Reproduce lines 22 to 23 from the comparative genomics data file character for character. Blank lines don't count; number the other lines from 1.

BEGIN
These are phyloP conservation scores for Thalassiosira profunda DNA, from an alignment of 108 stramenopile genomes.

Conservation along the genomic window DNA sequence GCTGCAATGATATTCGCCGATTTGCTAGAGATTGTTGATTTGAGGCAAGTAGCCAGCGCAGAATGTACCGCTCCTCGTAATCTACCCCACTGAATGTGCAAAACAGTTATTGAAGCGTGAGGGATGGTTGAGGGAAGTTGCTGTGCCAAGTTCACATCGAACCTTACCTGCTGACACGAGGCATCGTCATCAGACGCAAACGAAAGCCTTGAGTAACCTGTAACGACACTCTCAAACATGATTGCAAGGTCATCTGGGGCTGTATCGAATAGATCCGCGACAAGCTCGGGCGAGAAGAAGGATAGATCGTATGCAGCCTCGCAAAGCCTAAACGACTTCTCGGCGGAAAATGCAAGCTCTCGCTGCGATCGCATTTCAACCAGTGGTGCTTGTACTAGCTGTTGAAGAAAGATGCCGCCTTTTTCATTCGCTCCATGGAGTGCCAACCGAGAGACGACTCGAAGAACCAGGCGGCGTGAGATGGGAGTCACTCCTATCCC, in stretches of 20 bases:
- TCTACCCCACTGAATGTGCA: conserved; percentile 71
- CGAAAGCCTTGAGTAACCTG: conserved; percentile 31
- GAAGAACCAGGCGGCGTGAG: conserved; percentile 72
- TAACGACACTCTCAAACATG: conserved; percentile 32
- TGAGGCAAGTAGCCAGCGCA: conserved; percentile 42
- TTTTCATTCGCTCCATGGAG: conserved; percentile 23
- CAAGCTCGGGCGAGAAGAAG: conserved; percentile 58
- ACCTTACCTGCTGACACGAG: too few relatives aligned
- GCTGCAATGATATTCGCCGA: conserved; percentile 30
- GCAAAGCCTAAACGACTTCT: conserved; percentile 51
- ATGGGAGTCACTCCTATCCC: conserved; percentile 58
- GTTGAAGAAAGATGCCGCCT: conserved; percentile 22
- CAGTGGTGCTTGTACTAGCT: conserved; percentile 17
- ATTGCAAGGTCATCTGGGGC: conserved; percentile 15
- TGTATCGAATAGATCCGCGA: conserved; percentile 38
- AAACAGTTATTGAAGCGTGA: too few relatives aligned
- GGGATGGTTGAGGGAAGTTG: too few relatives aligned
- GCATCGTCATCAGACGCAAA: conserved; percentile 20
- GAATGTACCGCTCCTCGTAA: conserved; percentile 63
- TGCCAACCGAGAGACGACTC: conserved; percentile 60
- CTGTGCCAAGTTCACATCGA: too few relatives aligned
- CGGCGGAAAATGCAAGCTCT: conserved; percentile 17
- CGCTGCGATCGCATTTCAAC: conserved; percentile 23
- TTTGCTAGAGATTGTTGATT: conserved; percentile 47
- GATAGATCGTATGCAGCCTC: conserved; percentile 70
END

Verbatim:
- TGCCAACCGAGAGACGACTC: conserved; percentile 60
- CTGTGCCAAGTTCACATCGA: too few relatives aligned